Pacific salmon, on the other hand, have a fairly complex life cycle. They hatch in fresh water, where they may spend up to a few years, then move into the marine environment, where over an additional few years those that survive grow large and strong, prepared to come back to the river system and the very stream where they were hatched. They swim upriver some distance, spawn, and then die. That's what all those salmon are doing in the Harrison River.

Some of them are there because of human activities. Hatcheries on tributaries of the Harrison raise the young fish in tanks, where they are protected from predators, then release them when they are ready to travel downstream. When they come back as breeding adults, they are captured and bred artificially by applying sperm extracted from the males to eggs extracted from the females, and the cycle begins again.

The Harrison River system has many thousands of fish of four salmon species—chinook (O. tshawytscha), coho (O. kisutch), chum (O. keta) and sockeye (O. nerka). You'll notice the scientific names from Russian; all of our species occur as well on the other side of the Pacific Ocean.

When very large runs are in the river system, especially from October to December, the dead and dying fish support great populations of predators and scavengers. Among them are gulls, crows, ravens, and—most notably—Bald Eagles.

Eagles come to the Harrison in the late fall by the thousands. I have estimated as many as 500 visible from one spot, although that was a rare sighting. More likely, a visitor who stops at several places along the river may see a few hundred birds, sometimes a dozen roosting in the same tree or a hundred spread out over the river flat.

Interactions among the birds are commonplace and make the experience a memorable one. The whistled calls of the eagles, the flowing river, the conifer background, and, if you're lucky, the blue sky, all make the experience a memorable one. The smell of rotting salmon carcasses adds an extra dimension not available on all nature trips.

Dennis Paulson

Wednesday, November 30, 2011


One of the surprises in studies of urban wildlife in recent years is the invasion of our cities and suburbs by predatory birds such as hawks and owls. Perhaps "invasion" is too active a word, and a better word is "acceptance." More and more raptors are apparently becoming comfortable with living in the cities of the Pacific Northwest and, in fact, all across North America.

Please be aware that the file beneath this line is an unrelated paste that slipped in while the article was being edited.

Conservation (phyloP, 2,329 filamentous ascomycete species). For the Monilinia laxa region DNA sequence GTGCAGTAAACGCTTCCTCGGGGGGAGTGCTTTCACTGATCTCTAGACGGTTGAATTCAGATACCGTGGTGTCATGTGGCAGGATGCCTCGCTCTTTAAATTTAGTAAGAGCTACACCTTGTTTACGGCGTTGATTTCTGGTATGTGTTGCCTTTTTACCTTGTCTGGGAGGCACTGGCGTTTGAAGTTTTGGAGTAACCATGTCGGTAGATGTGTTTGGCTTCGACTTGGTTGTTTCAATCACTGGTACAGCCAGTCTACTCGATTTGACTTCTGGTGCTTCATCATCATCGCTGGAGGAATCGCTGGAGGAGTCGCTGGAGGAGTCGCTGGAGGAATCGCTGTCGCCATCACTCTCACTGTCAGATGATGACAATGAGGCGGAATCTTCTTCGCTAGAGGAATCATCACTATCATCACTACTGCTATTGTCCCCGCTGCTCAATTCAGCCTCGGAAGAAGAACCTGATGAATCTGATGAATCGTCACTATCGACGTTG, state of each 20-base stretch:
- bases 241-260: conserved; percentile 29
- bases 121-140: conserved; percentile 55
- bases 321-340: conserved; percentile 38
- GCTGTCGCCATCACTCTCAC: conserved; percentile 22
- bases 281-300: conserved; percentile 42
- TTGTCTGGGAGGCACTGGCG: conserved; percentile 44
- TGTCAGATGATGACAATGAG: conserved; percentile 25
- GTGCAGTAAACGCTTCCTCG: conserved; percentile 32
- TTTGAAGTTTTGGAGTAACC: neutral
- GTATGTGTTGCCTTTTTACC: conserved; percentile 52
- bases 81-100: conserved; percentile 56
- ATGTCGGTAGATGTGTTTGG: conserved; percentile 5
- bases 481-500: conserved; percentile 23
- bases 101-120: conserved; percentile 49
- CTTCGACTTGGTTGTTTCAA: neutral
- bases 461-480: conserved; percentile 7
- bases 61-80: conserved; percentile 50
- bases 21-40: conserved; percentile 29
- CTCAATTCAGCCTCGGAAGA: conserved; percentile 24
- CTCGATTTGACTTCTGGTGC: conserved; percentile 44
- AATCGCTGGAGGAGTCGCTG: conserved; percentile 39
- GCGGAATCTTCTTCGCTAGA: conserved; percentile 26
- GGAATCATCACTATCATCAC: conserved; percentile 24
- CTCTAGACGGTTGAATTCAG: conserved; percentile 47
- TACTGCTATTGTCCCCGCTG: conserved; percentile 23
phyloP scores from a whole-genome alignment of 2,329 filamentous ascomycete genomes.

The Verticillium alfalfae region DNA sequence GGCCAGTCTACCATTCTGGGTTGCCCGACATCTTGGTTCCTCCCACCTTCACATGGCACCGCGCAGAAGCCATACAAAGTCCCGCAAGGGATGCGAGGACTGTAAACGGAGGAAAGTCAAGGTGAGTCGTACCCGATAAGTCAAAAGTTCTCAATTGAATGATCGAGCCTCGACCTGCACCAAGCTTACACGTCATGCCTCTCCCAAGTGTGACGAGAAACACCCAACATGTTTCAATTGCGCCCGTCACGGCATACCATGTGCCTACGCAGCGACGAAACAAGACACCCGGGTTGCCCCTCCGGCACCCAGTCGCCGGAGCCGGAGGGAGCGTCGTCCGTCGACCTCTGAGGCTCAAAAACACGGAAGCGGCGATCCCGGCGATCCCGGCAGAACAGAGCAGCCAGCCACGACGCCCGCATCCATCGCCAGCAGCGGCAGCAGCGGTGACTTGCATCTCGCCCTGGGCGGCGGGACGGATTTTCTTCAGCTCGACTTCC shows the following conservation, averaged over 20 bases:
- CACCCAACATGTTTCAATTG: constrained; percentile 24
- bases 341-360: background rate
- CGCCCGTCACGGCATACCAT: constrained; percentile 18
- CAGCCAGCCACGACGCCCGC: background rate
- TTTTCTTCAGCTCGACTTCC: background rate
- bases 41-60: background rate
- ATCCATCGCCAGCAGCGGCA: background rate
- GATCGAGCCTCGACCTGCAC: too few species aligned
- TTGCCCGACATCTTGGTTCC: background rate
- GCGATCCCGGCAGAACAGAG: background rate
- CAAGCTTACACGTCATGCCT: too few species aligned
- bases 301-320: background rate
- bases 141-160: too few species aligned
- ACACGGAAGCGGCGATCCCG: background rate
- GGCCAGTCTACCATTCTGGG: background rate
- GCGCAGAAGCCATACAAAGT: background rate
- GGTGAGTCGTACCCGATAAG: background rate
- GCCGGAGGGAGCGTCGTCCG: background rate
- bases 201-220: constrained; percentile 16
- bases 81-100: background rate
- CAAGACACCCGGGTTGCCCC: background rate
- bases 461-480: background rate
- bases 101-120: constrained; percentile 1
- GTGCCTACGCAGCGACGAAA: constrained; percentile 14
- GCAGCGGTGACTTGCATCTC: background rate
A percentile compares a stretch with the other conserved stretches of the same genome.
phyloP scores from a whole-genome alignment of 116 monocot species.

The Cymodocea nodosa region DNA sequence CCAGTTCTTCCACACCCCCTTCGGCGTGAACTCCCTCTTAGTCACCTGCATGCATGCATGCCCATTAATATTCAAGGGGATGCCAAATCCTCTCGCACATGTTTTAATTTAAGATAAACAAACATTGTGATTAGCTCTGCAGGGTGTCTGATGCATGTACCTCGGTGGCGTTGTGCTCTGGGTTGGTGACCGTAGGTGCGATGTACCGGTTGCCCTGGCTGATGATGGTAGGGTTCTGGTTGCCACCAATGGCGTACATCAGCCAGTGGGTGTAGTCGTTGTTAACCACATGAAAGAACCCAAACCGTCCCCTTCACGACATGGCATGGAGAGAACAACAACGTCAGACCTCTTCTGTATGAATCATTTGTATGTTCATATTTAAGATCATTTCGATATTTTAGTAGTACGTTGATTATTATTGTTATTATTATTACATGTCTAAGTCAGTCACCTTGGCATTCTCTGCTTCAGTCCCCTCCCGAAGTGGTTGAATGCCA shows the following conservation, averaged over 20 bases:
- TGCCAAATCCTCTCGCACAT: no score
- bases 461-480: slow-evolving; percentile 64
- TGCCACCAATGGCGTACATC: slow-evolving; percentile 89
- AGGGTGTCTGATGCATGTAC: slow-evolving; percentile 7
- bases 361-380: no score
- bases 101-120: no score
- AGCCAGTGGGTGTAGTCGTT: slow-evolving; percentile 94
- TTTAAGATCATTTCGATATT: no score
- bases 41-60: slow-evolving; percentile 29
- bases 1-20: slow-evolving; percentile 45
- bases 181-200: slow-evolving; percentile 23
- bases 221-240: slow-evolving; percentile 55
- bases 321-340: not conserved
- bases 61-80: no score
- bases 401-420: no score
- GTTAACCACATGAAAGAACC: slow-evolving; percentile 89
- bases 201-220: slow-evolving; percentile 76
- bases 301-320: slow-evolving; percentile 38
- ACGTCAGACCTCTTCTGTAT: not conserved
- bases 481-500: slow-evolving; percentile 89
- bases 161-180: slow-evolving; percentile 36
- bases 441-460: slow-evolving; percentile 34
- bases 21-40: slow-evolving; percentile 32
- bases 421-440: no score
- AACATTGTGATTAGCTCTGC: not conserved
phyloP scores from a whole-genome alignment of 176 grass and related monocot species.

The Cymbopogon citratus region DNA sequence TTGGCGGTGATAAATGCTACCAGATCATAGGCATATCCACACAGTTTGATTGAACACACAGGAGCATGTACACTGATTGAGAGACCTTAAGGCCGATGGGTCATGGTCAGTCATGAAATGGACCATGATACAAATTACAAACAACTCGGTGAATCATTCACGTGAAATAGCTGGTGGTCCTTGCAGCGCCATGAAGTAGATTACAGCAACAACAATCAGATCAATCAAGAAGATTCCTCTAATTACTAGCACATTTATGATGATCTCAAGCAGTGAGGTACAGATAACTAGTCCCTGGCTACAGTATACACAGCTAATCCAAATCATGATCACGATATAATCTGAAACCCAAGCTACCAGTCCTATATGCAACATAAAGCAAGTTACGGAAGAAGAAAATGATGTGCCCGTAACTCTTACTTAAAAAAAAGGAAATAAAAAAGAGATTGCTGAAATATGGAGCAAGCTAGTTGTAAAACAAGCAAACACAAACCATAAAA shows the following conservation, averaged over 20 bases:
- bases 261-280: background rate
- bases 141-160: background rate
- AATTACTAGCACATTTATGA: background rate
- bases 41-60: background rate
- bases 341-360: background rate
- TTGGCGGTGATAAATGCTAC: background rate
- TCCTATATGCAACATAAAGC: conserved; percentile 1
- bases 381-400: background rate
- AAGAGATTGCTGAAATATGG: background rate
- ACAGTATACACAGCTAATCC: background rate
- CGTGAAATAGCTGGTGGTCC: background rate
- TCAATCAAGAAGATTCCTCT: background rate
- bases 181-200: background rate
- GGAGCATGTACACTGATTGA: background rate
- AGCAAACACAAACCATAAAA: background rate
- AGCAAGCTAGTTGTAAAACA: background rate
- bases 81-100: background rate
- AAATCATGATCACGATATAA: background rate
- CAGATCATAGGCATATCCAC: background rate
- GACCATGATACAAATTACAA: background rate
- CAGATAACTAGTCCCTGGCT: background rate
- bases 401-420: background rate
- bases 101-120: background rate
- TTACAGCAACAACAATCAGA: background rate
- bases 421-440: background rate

Bird feeders have become a dependable part of the urban/suburban environment, and many small birds are attracted to them. The juncos and finches and sparrows that abound at feeders attract Sharp-shinned Hawks in winter, but the hawks leave for the mountains in spring. However, their larger relatives Cooper's Hawks are year-round residents, feeding on pigeons, jays, and flickers and nesting in wooded areas that give them a sense of security. The males are conspicuous in spring, with display flights and vocalizations, so more and more of them are being detected living among us.

Merlins too are in the process of becoming city dwellers. These small falcons nest in forests near open country, where they usually capture their prey (small birds). Wintering Merlins probably moved into cities to take advantage of local concentrations of small birds, and eventually pairs remained throughout the year and nested because of that prey abundance. Their nesting efforts have been successful, and the population of urban-nesting Merlins has slowly risen.

Barred Owls have moved into the Pacific Northwest from the north, and they too appear to be comfortable in wooded parts of our cities. Preferred prey include the gray squirrels and rats that have been introduced into the region, and our bird feeders attract and concentrate these mammals as well. There are now pairs of Barred Owls, Cooper's Hawks, and Merlins nesting in wooded areas near my house in Seattle that weren't there 10 years ago.

Red-tailed Hawks do not live around dense housing developments, but large parks and open spaces furnish adequate hunting grounds for rats and squirrels, and if any trees in their territory are large enough to support their nests, they may nest in our cities. Many more of them appear in winter to hunt in open areas around parks and airports.

The Great Horned Owl is a top predator surprisingly willing to live in cities, mostly in relatively large parks. It is large enough and fierce enough to handle mid-sized mammals such as raccoons, opossums, and domestic cats that thrive in cities. Crows and pigeons furnish abundant prey populations as well. Nest sites (usually old Red-tailed Hawk nests) may be limiting, however.